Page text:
If you or a loved one has recently suffered an injury from a slip and fall, you may have grounds for a legal case. Read on to discover the specifics of slip-and-fall claims.
A slip (or trip) and fall injury is a type of “premises liability claim”, whereby an individual has suffered an injury while on the property of another person or business. The injured party may be entitled to monetary compensation for the injury from the property owner or occupant and/or their insurance company.
Property owners have a legal duty to exercise reasonable care in keeping their property safe for all persons lawfully on the property. This duty may include correcting the hazardous condition; guarding against encountering the hazard; or warning others about the hazardous condition if it cannot be corrected. What is “reasonable” depends upon the facts and circumstances of each particular situation. This duty is not absolute however, and property owners have three basic defenses to slip and fall claims:
- Lack of Negligence: The defendant (that is, the property owner or occupant) may argue that they were not “negligent” in creating the condition that caused the injury in question, or were not negligent in correcting the condition before injury occurred. For example, a store owner might claim that water on a floor, causing a patron to slip, had been spilled only moments before by another patron. Thus, in the exercise of due diligence, the owner (even when acting with reasonable care) would not have had time to discover and mitigate the situation.
- Contributory Negligence: The defendant may claim that the injured person was responsible for his or her own injury; using the same example, that any reasonable patron exercising due diligence for his or her own safety, would see the spilled water and avoid it. This is known as encountering a condition which is “open and obvious”, thereby assuming any risk of injury.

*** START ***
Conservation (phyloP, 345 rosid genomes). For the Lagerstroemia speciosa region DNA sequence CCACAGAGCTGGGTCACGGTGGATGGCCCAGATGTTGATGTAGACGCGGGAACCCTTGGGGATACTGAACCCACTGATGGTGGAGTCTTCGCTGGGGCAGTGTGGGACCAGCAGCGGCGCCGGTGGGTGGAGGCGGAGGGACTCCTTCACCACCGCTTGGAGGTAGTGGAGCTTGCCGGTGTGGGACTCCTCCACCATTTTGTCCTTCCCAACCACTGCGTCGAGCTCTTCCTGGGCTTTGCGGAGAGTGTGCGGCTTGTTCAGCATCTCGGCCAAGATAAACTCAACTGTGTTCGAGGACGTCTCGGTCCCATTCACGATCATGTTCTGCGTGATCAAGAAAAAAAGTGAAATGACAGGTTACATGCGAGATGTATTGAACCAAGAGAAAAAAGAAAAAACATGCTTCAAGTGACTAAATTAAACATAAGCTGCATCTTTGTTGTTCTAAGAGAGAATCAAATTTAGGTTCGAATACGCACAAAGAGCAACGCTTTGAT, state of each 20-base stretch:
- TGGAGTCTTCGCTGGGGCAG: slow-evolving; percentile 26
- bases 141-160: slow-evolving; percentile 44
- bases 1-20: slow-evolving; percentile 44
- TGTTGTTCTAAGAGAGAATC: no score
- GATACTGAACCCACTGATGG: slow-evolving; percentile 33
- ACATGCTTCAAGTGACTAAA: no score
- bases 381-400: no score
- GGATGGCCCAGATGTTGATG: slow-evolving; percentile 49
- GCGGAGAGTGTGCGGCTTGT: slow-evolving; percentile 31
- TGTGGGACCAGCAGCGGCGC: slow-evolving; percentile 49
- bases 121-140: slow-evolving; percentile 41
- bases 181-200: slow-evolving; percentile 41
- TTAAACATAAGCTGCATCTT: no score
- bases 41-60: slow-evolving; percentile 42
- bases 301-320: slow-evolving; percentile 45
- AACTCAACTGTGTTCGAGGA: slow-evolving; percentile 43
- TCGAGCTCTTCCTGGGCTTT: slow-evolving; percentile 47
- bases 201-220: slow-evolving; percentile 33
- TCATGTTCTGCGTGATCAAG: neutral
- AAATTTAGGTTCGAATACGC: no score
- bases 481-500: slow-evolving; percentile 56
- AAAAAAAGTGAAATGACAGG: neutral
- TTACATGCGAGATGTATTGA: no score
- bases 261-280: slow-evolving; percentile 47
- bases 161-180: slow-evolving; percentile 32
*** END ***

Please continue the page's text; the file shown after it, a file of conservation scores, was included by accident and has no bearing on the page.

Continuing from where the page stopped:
- Immunity from Liability: The property owner is immune or protected from liability by the status of the owner (i.e., a governmental entity), or the status of the property (i.e., it is used for protected purposes).
Understanding that property owners have these defenses at their disposal, you may still have a case. We will evaluate your case and help you determine that best course of action. Our attorneys will guide you through the process from start to finish.
We know that you will have many questions about your rights and the claim process. Visit our Slip and Fall overview page at the link below to receive a free case evaluation, or call us today at (320)-252-1200. All consultations with our experienced slip and fall attorneys are confidential and without obligation.